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Receive our welcome too,--whose every tone , 1
Springs from our hearts, and fain would win your own.
The curtain rises—may our stage unfold . , ;
Scenes not unworthy Drury’s days of old !
Britons our judges, nature for our guide,
Still may we please, long-lovg may you preside.

. XXIV...

To Time.
Time!-on whose arbitrary wing

The varying hours must flag or fly, .
Whose tardy winter, fleeting spring,' '.

But drag or drive us on to die
Hail thou !—who on my birth bestow'd!

Those boons—to all that know thee-known;
Yet better I sustain thy load,

For now I bear the weight alone...!!!!
I would not one fond heart should share

The bitter moments thou hast given; '"'!
And pardon thee, since thou could'st spare

All that I lov'd, to peace or heav'n;

To them be joy or rest-on me')* :;? *** Thy future ills shall press in vain; it is in I nothing owe but years to thee, m 1038By i

A debt already paid in pain.' ! !
Yet even that pain was some relief," ; "mi

It felt--but still forgot thy pow'r;
The active agony of grief

Retards, but never counts the hour.
In joy I've sigh’d to think thy flight

Would soon subside from swift to slow
Thy cloud could overcast the light,

But could not add a night to woe-
For then, however drear and dark, ..

My soul was suited to thy sky; ..
„One star alone shot forth a spark i

To prove thee—not Eternity.
That beam hath sunk—and now thou art

A blank—a thing to count and curse
Through each dull tedious trifling part,

Which all regret-yet all rehearse. .
One scene even thou canst not deform-

The limit of thy sloth or speed


When future wanderers-bear the storm

Which we shall sleep too sound to heed; And I can smile to think how weak

Thine efforts shortly shall be shown, When all the vengeance thou canst wreak

Must fall upon--a nameless stone !


Translation of a Romaic Love Song.

Ah! Love was never yet without
The pang, the agony, the doubt,
Which rends my heart with ceaseless sigh,
While day and night roll darkling by.

Without one friend to hear my woe, .
I faint, I die beneath the blow. -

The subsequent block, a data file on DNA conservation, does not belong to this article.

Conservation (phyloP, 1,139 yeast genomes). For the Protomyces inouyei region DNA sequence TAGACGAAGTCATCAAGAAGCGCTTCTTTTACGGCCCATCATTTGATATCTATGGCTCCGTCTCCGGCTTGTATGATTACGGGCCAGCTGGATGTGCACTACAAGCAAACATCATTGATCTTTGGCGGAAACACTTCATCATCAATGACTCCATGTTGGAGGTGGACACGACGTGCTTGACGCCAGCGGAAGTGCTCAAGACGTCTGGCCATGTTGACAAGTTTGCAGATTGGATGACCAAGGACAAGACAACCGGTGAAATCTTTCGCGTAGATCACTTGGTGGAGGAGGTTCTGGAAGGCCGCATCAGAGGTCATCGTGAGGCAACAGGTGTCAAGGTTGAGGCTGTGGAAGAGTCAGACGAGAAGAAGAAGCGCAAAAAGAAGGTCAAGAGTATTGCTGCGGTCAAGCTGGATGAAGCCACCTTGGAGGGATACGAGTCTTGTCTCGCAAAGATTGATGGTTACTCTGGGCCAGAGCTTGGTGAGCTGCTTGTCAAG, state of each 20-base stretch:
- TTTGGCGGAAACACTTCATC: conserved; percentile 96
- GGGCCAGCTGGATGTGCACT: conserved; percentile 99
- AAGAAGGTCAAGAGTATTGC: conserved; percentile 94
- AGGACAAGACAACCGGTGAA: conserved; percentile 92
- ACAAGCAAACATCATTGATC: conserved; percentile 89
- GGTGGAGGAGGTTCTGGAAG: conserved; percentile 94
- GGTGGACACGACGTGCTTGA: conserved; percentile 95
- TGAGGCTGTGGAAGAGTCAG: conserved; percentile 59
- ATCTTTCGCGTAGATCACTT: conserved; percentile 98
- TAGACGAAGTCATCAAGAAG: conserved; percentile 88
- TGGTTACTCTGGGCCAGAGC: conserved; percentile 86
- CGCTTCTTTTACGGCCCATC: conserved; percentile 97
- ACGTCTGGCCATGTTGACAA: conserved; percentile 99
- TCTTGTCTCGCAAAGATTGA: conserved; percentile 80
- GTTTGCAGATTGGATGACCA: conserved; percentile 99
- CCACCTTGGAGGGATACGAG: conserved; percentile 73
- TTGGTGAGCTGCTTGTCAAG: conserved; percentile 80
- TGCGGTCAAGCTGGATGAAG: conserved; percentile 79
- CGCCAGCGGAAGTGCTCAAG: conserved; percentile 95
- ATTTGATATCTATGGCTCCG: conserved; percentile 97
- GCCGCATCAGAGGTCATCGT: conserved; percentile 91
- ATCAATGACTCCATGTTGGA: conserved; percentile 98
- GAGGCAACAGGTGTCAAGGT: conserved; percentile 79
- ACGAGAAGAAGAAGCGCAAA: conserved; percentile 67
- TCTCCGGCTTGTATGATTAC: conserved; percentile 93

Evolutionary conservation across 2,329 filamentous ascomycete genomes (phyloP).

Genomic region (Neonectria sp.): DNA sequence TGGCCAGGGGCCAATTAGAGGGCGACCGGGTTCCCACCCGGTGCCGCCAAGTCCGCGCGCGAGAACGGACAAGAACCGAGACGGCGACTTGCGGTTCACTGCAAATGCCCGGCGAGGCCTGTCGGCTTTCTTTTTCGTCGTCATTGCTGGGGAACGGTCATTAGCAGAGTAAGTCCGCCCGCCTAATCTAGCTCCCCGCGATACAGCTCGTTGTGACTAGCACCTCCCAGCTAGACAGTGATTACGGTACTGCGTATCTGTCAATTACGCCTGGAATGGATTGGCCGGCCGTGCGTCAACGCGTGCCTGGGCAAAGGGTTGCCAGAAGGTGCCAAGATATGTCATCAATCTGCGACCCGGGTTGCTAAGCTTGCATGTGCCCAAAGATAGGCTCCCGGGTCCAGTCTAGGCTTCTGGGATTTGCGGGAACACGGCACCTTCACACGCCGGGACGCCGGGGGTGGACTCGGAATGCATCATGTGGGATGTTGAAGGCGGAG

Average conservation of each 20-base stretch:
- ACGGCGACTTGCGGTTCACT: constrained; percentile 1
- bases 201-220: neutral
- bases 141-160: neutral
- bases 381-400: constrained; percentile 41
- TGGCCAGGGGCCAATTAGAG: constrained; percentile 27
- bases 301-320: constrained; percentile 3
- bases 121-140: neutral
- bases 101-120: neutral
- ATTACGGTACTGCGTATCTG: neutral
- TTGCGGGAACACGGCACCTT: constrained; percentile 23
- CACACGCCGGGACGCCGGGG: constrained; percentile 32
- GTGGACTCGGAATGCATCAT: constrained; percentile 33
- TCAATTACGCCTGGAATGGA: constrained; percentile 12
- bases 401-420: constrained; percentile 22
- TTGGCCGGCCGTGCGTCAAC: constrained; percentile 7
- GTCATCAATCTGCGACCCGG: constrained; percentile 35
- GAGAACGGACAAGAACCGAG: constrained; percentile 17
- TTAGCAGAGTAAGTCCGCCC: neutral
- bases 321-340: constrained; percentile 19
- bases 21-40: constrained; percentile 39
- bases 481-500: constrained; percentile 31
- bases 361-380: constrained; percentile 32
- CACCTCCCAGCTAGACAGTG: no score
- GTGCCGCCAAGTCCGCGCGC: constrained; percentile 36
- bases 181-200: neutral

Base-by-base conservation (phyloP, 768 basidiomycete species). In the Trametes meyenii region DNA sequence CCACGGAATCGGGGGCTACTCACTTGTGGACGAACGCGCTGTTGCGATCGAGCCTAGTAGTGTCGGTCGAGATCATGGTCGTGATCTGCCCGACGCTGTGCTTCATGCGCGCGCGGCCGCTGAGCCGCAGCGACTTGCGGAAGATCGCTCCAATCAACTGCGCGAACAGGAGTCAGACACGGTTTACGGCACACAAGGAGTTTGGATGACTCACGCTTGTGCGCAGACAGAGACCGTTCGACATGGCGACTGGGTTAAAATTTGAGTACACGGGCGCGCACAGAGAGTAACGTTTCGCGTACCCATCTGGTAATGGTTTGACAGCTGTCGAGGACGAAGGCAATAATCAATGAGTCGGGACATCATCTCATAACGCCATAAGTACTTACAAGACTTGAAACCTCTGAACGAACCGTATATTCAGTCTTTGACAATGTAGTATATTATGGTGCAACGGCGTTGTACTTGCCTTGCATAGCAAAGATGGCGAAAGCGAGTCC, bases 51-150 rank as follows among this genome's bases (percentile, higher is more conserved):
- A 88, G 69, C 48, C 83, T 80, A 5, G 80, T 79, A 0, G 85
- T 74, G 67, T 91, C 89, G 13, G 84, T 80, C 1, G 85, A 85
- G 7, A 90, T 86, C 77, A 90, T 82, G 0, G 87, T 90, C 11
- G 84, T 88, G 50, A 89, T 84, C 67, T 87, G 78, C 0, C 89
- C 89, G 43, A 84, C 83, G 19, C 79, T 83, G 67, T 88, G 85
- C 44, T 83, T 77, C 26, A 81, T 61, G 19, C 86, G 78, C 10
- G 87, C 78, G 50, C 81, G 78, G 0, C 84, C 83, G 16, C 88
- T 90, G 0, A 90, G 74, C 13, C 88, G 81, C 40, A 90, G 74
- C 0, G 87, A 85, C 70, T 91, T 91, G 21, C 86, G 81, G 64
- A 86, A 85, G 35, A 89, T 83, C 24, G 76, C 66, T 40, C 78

1911*** That Love had arrows, well I knew si fuel in Alas! I find them poison'd too.' ,12,11 del

. : Festa PD 13:11 ..3.. . post Birds, yet in freedom, shun the net, Which Love around your haunts hath set; Or circled by his fatal fire, :, Your hearts shall burn, your hopes expire. ;,-').

A bird of free and careless wing
Was I, through many a smiling spring ;
But caught within the subtle snare,
I burn, and feebly flutter there, :

5. ... SOLSO14À

in Who ne'er have loved, and loved in vain, kart Can neither feel, nor pity pain ;- buna rauw The cold repulse—the look askance-FichaloW The lightning of Love's angry glance,

In flattering dreams I deemed thee mine;
Now hope, and he who hoped, decline;
Like melting wax, or withering flower,
I feel my passion, and thy power. in

Tiin'i My light of life! ah, tell me why "....17 That poạting lip, and alter'd eye?. min. 018.! My bird of love! my beauteous mate! 1 AS And art thou chang’d, and canst thou hate se Å


Mine eyes like wintry streams o’erflow:
What wretch with me could barter woe?
My bird! relent: one note would give :
A charm, to bid thy lover live.

My curdling blood, my madd’ning brain,
In silent anguish I sustain ;
And still thy heart, without partaking
One pang, exults—while mine is breaking.

Pour me the poison; fear not thou!
Thou canst not murder more than now:
I've lived to curse my natal day,
And Love, that thus can lingering slay.

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